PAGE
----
June 24, 2014

Academic advisors can save you money (plus 8 other finance tips college students should know)

  It’s interesting that financial planner is a job title, because everyone should know how to be one. College students are no exception. In fact, as tuition costs rise and the cost of living increases, college students need to be financial savvy now more than ever. Here are 10 tips to get you started.

1. Create a tight budget and stick to it. Debit cards let people spend money more freely without thinking about where it comes from, where it’s going, or how much they’re spending. Establishing a budget helps you know how much money you’re spending in a month and where the money is being spent. Smartphone apps or software programs can help you get started.  

2. Meet with an academic advisor when selecting courses. Yes, it could save you money. Advisors know about course requirements, course sequences and course availabilities. It’s their job. If you self-schedule, you might register– and pay- for courses you don’t need. That’s money down the drain.

3. Don’t wait until the last minute to register for courses.  Know when the next semester’s registration begins and plan accordingly. If you wait until the last minute, you run the risk of a course being filled that you may have to take during an additional semester. That’s additional money that you wouldn’t have had to spend if you had registered early.

4. Focus your academic and career goals sooner rather than later. The sooner you select your academic program and solidify your career goals, the sooner you’re on track to graduation and employment. Having a plan helps you avoid taking unnecessary courses.

5. Search for scholarships. In addition to merit- based/academic and need-based/financial scholarships, you can obtain scholarships based on criteria such as geographic location, gender, culture, ethnicity and other factors. Resources like CFNC, Scholarships.com and Federal Student Aid are just three of many online resources. Be sure to check with local churches and community organizations.

6. Avoid spending “a few bucks” each week. If you eat lunch out two times each week, you could spend an average of $320 per semester. Pack a lunch instead.

7. Put money-sucking hobbies on hold. Coffee shops. Shoe shopping. Going to the movies. Everyone has interests that cost money (some more than others). While in school, reduce or eliminate leisure activities that cost money. Instead of weekly outings to the movies, make it a special once-a-month event.

8. Use credit cards sparingly. Credit cards can actually help your finances- when used sparingly and correctly. Using credit cards wisely (paying them off in full, staying within your credit limit) actually helps improve your credit score. A credit score is used to determine many financial transactions, such as purchasing a car or house. Using credit cards incorrectly (not making payments, carrying too much debt, opening multiple credit cards) hurts your credit score and your financial future. Use credit cards for emergencies only.

9/ Start a savings account. You don’t need to deposit huge amounts at one time. Five or ten dollars per week is a great start. The key is not touching it. Open an account that doesn’t have a debit card attached to it. If you have to make a trip to the bank to withdraw money, you’re less likely to do it.

Financial planning is a learned skill. Too many college students think the learning takes place after earning the degree. Not true. To pave your way to financial stability, the learning should start now.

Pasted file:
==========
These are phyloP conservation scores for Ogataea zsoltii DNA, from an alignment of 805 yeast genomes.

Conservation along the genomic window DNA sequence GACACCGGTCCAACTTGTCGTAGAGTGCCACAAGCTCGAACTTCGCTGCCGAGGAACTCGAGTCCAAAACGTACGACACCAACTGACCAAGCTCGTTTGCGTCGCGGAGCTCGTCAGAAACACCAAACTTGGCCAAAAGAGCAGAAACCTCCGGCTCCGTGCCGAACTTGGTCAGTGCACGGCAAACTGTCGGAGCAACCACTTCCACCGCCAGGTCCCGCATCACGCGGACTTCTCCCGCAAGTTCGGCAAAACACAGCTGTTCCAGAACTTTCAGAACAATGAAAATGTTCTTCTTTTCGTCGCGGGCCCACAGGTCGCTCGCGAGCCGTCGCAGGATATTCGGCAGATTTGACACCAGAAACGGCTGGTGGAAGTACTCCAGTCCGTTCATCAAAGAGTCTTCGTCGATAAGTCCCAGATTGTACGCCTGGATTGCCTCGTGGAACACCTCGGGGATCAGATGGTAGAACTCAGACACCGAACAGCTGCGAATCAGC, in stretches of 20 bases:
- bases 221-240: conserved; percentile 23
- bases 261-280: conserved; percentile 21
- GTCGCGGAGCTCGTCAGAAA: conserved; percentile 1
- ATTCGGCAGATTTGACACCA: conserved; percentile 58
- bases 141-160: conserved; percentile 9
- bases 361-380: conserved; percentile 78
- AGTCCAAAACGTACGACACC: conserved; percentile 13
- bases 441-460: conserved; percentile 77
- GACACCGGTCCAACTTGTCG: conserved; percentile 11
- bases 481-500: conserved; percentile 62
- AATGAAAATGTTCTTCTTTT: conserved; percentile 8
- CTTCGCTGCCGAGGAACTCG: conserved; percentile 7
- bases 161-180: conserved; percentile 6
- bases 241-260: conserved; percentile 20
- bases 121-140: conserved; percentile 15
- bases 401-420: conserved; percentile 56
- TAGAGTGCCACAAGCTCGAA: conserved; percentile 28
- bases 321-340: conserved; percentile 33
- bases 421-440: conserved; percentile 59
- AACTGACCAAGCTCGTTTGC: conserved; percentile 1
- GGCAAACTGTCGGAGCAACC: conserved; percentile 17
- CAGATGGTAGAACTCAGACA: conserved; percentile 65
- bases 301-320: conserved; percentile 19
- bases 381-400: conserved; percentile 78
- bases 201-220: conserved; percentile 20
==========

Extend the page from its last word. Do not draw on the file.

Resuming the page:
June 16, 2014

You’re hired! 11 tips for acting professional on the job

  You made it. You’re no longer a job seeker, you’re a new employee. Interviews are over, a job was offered and accepted and you start work on Monday. The show’s over, so you can kick back and relax the professional behavior just a bit.

Not so fast.

You obviously made a good impression during the interview process. Here are 11 ways you can back up the hiring decision.

 1. Behave professionally. There’s a difference between being fun and being disruptive. You know the employee who spends more time in coworker’s offices, constantly talking off-topic and telling stories and   jokes and rarely getting any work done? Don’t be that employee.

 2. Dress appropriately. Ask about the office dress code and comply accordingly. This includes guidelines for facial hair, jewelry, shoes or other accessories.

 3. Keep your work space professional. Artwork on the wall or family photos are fine as long as they aren’t abundant. But you can’t expect coworkers to take you seriously if your cubicle or office resembles a high school locker. If you aren’t sure of guidelines for office décor, ask.

4. Be on time. If your day starts at 9:00 am, plan to arrive by 8:45. Conversely, don’t repeatedly sneak out the door 15 minutes before your work day ends.

5. Don’t gossip. There’s a difference between getting to know your coworkers and talking about them. Learning an office’s work history is one thing; getting the dirt about what goes on is another.

6. Maintain a good performance record. Reasons that people are let go from a job can include frequent absences, missed deadlines, customer or coworker complaints or unprofessional behavior. Don’t make it easy for an employer to let you go.

7. Limit personal phone calls, emails and text messages. You might need to take or make personal calls at work. Everyone does. But texting friends throughout the day or spending a great deal of time on the phone aren’t appropriate.

8. Learn to take criticism. All employees have areas of improvement. Your supervisor’s role is to help your career development, which includes recognizing what skills you can improve on. Don’t take the feedback personally. Learn from it.

9. Do your job well. Whatever your duties and responsibilities, do them to the best of your ability. If you don’t know how to do something, ask for help, rather than making excuses for why you didn’t do it.

10. Treat everyone with respect. The administrative assistant deserves just as much respect as the director. Smile and say hello to coworkers no matter what their job title is.

11. Offer new employees guidance. When you’re an established staff member don’t forget what it felt like to be the newbie. Pay it forward when a new employee is welcomed to the group.

Most would agree that job searching is tough. Just remember that after you’re hired you can’t let your professionalism slide, or you’ll be back to the job search sooner than you wanted to be.

 

June 2, 2014